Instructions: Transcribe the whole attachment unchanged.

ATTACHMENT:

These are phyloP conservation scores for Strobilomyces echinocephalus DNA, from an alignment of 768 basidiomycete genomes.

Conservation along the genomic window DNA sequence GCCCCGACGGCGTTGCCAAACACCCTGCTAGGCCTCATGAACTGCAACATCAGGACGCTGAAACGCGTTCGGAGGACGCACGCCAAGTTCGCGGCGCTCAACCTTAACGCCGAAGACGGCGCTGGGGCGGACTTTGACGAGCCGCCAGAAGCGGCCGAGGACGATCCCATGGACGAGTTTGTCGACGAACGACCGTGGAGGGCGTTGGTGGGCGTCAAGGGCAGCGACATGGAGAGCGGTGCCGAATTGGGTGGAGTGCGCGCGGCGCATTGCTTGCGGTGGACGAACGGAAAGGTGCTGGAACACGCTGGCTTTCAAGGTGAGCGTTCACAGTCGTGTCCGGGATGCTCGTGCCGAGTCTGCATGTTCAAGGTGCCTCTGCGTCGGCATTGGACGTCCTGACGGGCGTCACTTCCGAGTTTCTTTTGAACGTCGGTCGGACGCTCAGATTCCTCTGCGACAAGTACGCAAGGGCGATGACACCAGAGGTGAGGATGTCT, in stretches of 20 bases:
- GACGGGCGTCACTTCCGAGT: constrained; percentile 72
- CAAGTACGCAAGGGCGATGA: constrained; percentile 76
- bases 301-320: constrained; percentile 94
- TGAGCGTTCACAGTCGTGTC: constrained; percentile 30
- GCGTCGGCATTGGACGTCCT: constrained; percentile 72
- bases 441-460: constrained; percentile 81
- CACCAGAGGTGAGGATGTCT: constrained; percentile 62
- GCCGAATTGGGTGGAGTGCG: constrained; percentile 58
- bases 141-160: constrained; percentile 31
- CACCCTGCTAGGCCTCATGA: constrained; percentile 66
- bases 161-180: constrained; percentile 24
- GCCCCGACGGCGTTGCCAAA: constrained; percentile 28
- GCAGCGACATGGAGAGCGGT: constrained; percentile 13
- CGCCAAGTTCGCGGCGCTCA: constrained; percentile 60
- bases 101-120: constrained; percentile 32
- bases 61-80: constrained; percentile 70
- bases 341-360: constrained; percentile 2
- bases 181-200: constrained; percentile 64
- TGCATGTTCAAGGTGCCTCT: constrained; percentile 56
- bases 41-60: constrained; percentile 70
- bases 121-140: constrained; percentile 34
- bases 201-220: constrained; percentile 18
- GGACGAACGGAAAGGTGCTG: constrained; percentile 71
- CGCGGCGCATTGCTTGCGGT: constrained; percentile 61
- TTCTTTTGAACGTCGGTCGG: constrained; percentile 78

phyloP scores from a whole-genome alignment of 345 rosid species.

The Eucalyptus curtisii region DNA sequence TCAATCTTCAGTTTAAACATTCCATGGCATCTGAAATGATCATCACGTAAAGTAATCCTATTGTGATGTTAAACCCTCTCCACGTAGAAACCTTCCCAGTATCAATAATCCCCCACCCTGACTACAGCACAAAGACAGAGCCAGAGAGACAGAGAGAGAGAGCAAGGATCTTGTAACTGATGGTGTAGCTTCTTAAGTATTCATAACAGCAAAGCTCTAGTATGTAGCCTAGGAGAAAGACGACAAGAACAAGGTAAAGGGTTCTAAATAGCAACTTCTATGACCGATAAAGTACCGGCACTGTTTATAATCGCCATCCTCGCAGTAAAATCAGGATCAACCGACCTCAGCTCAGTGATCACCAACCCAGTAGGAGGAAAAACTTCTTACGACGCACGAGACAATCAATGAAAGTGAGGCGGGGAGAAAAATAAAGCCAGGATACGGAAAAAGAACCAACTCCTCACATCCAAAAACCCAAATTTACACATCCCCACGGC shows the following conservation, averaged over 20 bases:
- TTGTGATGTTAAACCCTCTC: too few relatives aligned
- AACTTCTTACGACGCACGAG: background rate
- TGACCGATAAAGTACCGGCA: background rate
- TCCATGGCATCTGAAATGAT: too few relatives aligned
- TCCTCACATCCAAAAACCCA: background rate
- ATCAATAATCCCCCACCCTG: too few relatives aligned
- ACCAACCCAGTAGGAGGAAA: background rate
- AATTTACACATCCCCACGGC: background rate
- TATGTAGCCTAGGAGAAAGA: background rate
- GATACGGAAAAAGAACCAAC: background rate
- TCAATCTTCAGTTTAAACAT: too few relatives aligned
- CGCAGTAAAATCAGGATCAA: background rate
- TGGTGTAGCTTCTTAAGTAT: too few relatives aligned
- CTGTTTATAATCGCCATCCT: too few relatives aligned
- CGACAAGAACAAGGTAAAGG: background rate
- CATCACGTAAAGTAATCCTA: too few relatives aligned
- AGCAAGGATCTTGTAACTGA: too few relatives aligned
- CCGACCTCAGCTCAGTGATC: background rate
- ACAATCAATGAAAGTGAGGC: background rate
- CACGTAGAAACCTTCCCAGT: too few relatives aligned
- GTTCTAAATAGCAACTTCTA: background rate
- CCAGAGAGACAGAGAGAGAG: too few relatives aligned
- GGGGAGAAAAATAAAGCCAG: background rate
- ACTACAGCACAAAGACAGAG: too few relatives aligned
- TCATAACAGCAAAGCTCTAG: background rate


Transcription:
These are phyloP conservation scores for Strobilomyces echinocephalus DNA, from an alignment of 768 basidiomycete genomes.

Conservation along the genomic window DNA sequence GCCCCGACGGCGTTGCCAAACACCCTGCTAGGCCTCATGAACTGCAACATCAGGACGCTGAAACGCGTTCGGAGGACGCACGCCAAGTTCGCGGCGCTCAACCTTAACGCCGAAGACGGCGCTGGGGCGGACTTTGACGAGCCGCCAGAAGCGGCCGAGGACGATCCCATGGACGAGTTTGTCGACGAACGACCGTGGAGGGCGTTGGTGGGCGTCAAGGGCAGCGACATGGAGAGCGGTGCCGAATTGGGTGGAGTGCGCGCGGCGCATTGCTTGCGGTGGACGAACGGAAAGGTGCTGGAACACGCTGGCTTTCAAGGTGAGCGTTCACAGTCGTGTCCGGGATGCTCGTGCCGAGTCTGCATGTTCAAGGTGCCTCTGCGTCGGCATTGGACGTCCTGACGGGCGTCACTTCCGAGTTTCTTTTGAACGTCGGTCGGACGCTCAGATTCCTCTGCGACAAGTACGCAAGGGCGATGACACCAGAGGTGAGGATGTCT, in stretches of 20 bases:
- GACGGGCGTCACTTCCGAGT: constrained; percentile 72
- CAAGTACGCAAGGGCGATGA: constrained; percentile 76
- bases 301-320: constrained; percentile 94
- TGAGCGTTCACAGTCGTGTC: constrained; percentile 30
- GCGTCGGCATTGGACGTCCT: constrained; percentile 72
- bases 441-460: constrained; percentile 81
- CACCAGAGGTGAGGATGTCT: constrained; percentile 62
- GCCGAATTGGGTGGAGTGCG: constrained; percentile 58
- bases 141-160: constrained; percentile 31
- CACCCTGCTAGGCCTCATGA: constrained; percentile 66
- bases 161-180: constrained; percentile 24
- GCCCCGACGGCGTTGCCAAA: constrained; percentile 28
- GCAGCGACATGGAGAGCGGT: constrained; percentile 13
- CGCCAAGTTCGCGGCGCTCA: constrained; percentile 60
- bases 101-120: constrained; percentile 32
- bases 61-80: constrained; percentile 70
- bases 341-360: constrained; percentile 2
- bases 181-200: constrained; percentile 64
- TGCATGTTCAAGGTGCCTCT: constrained; percentile 56
- bases 41-60: constrained; percentile 70
- bases 121-140: constrained; percentile 34
- bases 201-220: constrained; percentile 18
- GGACGAACGGAAAGGTGCTG: constrained; percentile 71
- CGCGGCGCATTGCTTGCGGT: constrained; percentile 61
- TTCTTTTGAACGTCGGTCGG: constrained; percentile 78

phyloP scores from a whole-genome alignment of 345 rosid species.

The Eucalyptus curtisii region DNA sequence TCAATCTTCAGTTTAAACATTCCATGGCATCTGAAATGATCATCACGTAAAGTAATCCTATTGTGATGTTAAACCCTCTCCACGTAGAAACCTTCCCAGTATCAATAATCCCCCACCCTGACTACAGCACAAAGACAGAGCCAGAGAGACAGAGAGAGAGAGCAAGGATCTTGTAACTGATGGTGTAGCTTCTTAAGTATTCATAACAGCAAAGCTCTAGTATGTAGCCTAGGAGAAAGACGACAAGAACAAGGTAAAGGGTTCTAAATAGCAACTTCTATGACCGATAAAGTACCGGCACTGTTTATAATCGCCATCCTCGCAGTAAAATCAGGATCAACCGACCTCAGCTCAGTGATCACCAACCCAGTAGGAGGAAAAACTTCTTACGACGCACGAGACAATCAATGAAAGTGAGGCGGGGAGAAAAATAAAGCCAGGATACGGAAAAAGAACCAACTCCTCACATCCAAAAACCCAAATTTACACATCCCCACGGC shows the following conservation, averaged over 20 bases:
- TTGTGATGTTAAACCCTCTC: too few relatives aligned
- AACTTCTTACGACGCACGAG: background rate
- TGACCGATAAAGTACCGGCA: background rate
- TCCATGGCATCTGAAATGAT: too few relatives aligned
- TCCTCACATCCAAAAACCCA: background rate
- ATCAATAATCCCCCACCCTG: too few relatives aligned
- ACCAACCCAGTAGGAGGAAA: background rate
- AATTTACACATCCCCACGGC: background rate
- TATGTAGCCTAGGAGAAAGA: background rate
- GATACGGAAAAAGAACCAAC: background rate
- TCAATCTTCAGTTTAAACAT: too few relatives aligned
- CGCAGTAAAATCAGGATCAA: background rate
- TGGTGTAGCTTCTTAAGTAT: too few relatives aligned
- CTGTTTATAATCGCCATCCT: too few relatives aligned
- CGACAAGAACAAGGTAAAGG: background rate
- CATCACGTAAAGTAATCCTA: too few relatives aligned
- AGCAAGGATCTTGTAACTGA: too few relatives aligned
- CCGACCTCAGCTCAGTGATC: background rate
- ACAATCAATGAAAGTGAGGC: background rate
- CACGTAGAAACCTTCCCAGT: too few relatives aligned
- GTTCTAAATAGCAACTTCTA: background rate
- CCAGAGAGACAGAGAGAGAG: too few relatives aligned
- GGGGAGAAAAATAAAGCCAG: background rate
- ACTACAGCACAAAGACAGAG: too few relatives aligned
- TCATAACAGCAAAGCTCTAG: background rate